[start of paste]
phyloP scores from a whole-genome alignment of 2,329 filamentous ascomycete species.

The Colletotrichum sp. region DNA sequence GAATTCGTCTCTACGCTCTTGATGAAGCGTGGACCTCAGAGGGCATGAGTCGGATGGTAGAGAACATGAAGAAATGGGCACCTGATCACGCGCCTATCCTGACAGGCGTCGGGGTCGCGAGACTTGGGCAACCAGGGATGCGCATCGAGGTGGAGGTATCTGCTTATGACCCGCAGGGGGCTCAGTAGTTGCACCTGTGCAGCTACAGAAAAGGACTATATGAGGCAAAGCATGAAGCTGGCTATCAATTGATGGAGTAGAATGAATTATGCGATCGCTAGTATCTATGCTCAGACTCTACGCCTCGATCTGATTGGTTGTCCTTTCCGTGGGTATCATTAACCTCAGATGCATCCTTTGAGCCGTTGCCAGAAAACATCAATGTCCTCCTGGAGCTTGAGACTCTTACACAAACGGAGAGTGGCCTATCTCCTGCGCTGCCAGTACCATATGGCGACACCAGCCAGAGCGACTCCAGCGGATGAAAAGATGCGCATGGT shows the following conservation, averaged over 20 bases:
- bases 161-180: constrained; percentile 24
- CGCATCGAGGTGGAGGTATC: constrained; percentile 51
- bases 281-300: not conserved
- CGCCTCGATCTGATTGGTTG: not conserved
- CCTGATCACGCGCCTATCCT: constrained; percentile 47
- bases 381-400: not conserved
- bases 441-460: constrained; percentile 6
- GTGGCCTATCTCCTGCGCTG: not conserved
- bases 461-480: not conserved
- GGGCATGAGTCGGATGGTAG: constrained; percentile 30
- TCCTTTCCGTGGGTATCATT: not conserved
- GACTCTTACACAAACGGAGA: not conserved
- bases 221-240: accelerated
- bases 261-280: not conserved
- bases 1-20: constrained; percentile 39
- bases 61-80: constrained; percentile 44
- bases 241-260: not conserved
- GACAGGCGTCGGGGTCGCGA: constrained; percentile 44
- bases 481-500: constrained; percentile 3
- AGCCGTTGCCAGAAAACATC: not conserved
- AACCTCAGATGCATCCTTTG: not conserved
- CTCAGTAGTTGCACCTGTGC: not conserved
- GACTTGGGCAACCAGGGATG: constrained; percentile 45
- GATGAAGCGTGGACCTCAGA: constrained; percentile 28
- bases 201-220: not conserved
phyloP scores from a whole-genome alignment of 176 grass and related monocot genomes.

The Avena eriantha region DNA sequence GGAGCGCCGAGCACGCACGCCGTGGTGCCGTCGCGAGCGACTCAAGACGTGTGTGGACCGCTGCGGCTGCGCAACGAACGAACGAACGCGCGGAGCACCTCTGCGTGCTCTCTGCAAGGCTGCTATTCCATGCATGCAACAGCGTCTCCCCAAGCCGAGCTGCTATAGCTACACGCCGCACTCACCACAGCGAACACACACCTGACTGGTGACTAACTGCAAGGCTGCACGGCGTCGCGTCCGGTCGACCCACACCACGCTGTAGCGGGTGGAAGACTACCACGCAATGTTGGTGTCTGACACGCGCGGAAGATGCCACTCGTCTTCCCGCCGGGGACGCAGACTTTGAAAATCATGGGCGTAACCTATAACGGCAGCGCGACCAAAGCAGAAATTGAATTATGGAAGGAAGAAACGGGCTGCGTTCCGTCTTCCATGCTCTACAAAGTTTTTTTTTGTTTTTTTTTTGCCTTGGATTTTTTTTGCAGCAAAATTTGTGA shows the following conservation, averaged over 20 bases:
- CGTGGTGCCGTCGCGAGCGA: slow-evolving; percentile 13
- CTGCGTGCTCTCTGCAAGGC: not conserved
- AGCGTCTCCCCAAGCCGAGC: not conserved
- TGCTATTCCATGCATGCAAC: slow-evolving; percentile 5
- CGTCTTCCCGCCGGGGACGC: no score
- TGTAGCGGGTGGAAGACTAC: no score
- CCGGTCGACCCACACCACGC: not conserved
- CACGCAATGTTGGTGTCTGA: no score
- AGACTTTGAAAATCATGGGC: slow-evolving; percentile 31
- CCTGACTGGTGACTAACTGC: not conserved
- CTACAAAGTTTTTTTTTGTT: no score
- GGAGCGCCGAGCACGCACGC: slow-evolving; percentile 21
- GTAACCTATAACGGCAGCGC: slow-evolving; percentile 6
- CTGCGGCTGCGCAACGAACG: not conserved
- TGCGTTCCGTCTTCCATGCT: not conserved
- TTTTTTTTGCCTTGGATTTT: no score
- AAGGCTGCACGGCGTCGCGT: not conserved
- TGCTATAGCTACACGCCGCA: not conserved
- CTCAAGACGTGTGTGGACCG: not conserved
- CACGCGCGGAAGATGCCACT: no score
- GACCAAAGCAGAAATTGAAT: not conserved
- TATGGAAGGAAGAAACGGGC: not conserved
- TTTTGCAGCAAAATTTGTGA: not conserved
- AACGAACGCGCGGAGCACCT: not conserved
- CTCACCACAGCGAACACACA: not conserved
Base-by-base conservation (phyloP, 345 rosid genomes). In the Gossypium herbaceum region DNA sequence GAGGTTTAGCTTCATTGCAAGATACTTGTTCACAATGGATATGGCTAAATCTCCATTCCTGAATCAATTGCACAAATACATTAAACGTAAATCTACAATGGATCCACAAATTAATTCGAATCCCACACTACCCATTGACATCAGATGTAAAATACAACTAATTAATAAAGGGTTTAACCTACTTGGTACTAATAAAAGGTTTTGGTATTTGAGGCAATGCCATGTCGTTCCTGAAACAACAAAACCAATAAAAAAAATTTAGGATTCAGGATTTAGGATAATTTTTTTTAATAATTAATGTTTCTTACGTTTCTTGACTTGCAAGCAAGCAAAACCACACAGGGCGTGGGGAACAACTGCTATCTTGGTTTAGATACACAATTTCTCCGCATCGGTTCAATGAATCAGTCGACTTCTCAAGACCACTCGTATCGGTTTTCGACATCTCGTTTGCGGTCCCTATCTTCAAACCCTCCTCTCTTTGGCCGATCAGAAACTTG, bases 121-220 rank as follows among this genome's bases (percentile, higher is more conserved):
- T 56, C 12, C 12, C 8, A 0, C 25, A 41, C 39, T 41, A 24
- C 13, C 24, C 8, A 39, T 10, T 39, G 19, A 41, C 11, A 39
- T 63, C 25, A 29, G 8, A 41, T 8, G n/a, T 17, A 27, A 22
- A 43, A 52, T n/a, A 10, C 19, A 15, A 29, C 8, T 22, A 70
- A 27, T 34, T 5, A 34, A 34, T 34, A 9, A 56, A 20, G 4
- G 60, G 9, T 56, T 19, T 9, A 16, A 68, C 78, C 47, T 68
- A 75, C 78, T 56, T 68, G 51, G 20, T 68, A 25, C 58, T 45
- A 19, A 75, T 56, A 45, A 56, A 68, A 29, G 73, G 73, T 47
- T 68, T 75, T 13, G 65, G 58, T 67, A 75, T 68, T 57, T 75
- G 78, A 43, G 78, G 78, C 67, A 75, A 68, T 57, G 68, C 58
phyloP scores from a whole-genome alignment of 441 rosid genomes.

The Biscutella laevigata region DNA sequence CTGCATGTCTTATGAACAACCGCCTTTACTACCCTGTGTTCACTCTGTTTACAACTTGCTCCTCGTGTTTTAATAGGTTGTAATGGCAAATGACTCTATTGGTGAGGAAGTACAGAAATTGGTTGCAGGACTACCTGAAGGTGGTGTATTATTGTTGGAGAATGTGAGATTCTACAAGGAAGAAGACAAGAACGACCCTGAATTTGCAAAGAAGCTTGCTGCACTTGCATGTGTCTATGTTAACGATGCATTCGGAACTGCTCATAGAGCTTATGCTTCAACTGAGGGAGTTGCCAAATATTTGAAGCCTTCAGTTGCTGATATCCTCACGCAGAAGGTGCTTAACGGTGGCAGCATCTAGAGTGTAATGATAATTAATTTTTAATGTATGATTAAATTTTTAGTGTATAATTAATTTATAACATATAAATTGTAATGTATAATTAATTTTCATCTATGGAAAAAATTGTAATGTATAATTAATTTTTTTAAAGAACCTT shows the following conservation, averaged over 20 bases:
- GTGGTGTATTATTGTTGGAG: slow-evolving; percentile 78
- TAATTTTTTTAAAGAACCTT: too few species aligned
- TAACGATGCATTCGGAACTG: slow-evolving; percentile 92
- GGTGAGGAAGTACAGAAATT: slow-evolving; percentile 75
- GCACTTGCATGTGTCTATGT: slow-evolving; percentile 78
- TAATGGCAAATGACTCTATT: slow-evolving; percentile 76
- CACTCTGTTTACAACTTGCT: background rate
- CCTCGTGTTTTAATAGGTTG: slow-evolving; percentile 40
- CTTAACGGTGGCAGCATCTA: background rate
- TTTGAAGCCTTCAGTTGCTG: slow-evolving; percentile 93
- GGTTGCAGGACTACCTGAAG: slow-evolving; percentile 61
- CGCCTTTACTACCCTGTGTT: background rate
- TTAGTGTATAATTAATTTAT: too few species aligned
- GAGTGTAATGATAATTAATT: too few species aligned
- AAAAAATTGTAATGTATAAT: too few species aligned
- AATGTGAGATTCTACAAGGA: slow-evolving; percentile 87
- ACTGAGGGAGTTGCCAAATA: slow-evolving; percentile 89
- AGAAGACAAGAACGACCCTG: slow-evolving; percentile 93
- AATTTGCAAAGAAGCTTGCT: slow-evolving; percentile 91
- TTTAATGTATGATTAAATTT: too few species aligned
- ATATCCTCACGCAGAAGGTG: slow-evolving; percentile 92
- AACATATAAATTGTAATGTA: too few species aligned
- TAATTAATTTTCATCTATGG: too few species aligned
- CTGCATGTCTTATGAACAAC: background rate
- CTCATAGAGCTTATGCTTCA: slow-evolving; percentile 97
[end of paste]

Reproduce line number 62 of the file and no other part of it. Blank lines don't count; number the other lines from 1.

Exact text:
- A 75, C 78, T 56, T 68, G 51, G 20, T 68, A 25, C 58, T 45